CW: Nope. These kids were great.
TC: Your favorite country artists, and I know you probably have a list longer than all of our arms put together, but give it a shot.
CW: Two right off the top, George Strait and Alan Jackson. My favorite band growing up will probably surprise you, Asleep At The Wheel. Bob Wills, I love Texas Swing. Texas artists tend to be my favorite. Cody Johnson, Aaron Watson, Cody Jinks. James Lann, a guy who has become a real friend. Deryl Dodd, the traditional Texas guys. I love that Texas sound because it’s honest. I think Texas artists learned way back to connect with audiences as a whole. There are exceptions of course, but overall, Texas artists came up, and still come up through the dancehalls. They have two jobs. Play music that packs the dance floors and sell beer. That’s what Texas artists have to do, so they learn faster how to play to crowds and learn patience for crowds, and especially today, when so many artists are kind of breaking on social media and developing a fan base that has never even seen them in a bar or club, has never seen a live show, or only seen videos or heard the music. Those artists don’t have that concept of what it’s like to not just get up and play the music, but play the music to fill two things, and that’s pack the dance floor and sell beer.
TC: Songwriters? Do you have any favorites?
CW: First is always my wife, Jo-Leah, and she’s a Texas songwriter. Then there’s Dean Dillon. I’m generally in awe of songwriters. I mean, how many ways can there be to say, “I love you”, and you think, they find ways. I love being around songwriters. This is going to sound goofy, but being around songwriters as much as I am, makes me a better person.
TC: I love songwriters too. I have a list of reasons why I would never want to move out of Nashville and songwriter rounds are right at the top of that list. For me, there’s nothing like a good songwriter round, and it’s very rare to find them outside of Nashville, at least really good ones.
CW: Right, and going back to Sam Hunt, I really respect him as a songwriter. Seeing how a song like “Body Like a Back Road” lyrically and played acoustically is pure country, I’m amazed at how he can turn it around into an R&B sound. It’s not my thing, but seeing how he makes that transition is cool.
TC: People are eating it up too, so you have to respect it whether it’s your thing or not.
CW: Then there are people getting into this thing, saying more pop-leaning country artists suck. Well, they don’t suck. If you don’t like it, that’s fine. Buy the stuff you do like. Support those guys.
TC: I think there are plenty of people supporting Sam Hunt. I don’t think he’s too worried about me or you not buying his music if it isn’t our thing.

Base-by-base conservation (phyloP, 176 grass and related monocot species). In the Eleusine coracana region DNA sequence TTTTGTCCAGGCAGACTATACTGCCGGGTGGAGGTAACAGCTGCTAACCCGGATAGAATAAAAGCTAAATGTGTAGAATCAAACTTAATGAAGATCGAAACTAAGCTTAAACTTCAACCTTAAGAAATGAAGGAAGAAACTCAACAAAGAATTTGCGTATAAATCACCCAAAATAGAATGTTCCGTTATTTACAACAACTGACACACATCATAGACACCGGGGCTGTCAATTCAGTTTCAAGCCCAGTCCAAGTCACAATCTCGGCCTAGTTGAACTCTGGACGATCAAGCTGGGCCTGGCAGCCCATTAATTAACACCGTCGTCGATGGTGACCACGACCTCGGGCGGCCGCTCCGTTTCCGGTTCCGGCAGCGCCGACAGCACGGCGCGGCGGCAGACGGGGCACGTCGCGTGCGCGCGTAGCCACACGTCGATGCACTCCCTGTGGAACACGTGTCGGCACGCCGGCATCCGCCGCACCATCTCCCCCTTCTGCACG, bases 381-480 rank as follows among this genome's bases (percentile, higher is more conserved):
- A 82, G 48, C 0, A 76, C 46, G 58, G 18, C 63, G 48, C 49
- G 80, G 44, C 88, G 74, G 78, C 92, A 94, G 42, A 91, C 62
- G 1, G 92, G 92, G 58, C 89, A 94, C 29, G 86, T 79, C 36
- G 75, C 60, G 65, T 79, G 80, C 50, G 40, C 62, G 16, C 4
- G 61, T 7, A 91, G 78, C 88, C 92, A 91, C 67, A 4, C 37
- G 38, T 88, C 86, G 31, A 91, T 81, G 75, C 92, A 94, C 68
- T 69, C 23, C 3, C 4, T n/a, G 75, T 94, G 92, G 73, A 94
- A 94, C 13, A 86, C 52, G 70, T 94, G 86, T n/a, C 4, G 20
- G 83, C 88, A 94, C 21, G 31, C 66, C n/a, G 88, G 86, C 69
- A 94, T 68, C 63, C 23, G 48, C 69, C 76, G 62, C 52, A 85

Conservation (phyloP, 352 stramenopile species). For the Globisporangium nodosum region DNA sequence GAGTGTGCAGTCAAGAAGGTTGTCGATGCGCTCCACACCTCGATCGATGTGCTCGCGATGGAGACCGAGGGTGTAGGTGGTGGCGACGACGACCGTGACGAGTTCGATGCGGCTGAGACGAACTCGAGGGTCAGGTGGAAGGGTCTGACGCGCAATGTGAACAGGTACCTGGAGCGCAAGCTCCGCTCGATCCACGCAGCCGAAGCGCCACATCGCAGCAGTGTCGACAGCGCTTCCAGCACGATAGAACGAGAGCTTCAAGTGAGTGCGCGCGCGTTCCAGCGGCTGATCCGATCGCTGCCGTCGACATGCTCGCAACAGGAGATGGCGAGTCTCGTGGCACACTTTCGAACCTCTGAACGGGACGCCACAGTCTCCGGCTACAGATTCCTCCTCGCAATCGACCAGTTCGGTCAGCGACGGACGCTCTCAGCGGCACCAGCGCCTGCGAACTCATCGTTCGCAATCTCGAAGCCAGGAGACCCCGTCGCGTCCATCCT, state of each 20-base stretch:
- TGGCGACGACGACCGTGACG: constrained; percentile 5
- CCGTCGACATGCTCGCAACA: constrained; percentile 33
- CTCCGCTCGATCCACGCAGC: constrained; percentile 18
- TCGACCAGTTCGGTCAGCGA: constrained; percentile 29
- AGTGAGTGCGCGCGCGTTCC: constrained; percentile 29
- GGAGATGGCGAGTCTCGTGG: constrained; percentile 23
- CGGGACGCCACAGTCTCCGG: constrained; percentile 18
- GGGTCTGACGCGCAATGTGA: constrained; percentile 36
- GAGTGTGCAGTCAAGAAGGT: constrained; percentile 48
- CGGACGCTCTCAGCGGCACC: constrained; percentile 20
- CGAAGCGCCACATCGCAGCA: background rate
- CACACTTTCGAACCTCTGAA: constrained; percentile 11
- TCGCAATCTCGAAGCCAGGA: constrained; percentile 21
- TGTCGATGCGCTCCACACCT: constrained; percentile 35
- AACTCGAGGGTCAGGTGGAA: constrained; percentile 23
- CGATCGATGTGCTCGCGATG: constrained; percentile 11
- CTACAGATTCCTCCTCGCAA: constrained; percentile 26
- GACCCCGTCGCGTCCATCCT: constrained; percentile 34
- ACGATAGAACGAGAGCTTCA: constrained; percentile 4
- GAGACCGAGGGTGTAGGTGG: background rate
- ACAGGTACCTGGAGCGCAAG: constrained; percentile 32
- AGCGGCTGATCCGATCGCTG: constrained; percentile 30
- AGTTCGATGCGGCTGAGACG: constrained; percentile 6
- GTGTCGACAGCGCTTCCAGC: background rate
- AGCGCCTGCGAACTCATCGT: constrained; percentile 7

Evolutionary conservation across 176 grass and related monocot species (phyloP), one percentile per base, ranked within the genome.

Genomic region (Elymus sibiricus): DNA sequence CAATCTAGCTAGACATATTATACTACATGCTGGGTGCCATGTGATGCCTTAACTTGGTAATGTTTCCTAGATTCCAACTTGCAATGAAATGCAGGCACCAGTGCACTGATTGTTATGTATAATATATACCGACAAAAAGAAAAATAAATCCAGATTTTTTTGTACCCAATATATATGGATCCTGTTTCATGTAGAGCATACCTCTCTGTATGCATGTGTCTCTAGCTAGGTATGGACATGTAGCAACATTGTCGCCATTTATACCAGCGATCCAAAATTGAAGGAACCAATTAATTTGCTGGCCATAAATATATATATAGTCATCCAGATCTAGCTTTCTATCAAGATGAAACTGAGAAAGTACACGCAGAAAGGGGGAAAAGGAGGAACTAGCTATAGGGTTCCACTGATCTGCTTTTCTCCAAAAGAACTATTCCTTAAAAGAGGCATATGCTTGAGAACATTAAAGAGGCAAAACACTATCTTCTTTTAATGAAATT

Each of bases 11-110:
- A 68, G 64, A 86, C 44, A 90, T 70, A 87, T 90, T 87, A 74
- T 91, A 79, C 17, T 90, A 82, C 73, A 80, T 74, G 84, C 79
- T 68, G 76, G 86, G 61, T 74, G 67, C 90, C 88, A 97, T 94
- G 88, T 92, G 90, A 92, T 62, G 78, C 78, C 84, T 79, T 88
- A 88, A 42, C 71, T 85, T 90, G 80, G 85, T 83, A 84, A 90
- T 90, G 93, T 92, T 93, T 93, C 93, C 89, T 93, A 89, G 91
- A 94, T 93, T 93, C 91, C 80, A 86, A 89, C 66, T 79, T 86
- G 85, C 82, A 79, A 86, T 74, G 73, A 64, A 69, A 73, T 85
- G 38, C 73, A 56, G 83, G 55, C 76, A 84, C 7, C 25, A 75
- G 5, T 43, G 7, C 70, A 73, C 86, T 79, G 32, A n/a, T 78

CW: Like Taylor Swift. I never liked Taylor Swift, but I wasn’t supposed to. I’m a middle-aged guy, I’m not her audience, but look what she did. She brought in young girls. If you asked young girls to listen to country music they would have said no, but they dug Taylor Swift! Taylor Swift was a gateway drug to country music. You’ve got to respect that she brought new fans into country music who will then dig deeper into the genre. They’ll move on to Luke Bryan or Thomas Rhett. Then guess what? They’ll listen to Blake Shelton or Justin Moore and then more traditional stuff.
TC: Eventually, they may even move further backward. Once they hear someone like Justin Moore say he was influenced by someone even more traditional like Merle Haggard, maybe they’ll think they need to hear who Merle Haggard is.
CW: A great example is Tracy Lawrences’s new album. He does his hits as duets with a lot of today’s artists. He was telling stories about it, like the one with Luke Bryan. Luke Bryan always admired Tracy Lawrence. Tracy Lawrence asked Luke Bryan if he wanted to do the song in Luke’s style and Luke refused and said no way, they were doing it traditional. People slam Luke for being pop country and he’s saying no, this is traditional country, why would I want to change that. Same thing with Jason Aldean. He could have come in and brought that progressive sound to the song, but the same thing, they kept it traditional.
Here marks the end of Part I of our Think Country interview with Cameron Wallace. Part II will be coming your way shortly. Until then, you can find Cameron (or “Camo” as he’s also known as) in the following places:
Facebook: Fan page – Cameron Wallace
Facebook: Nashville Access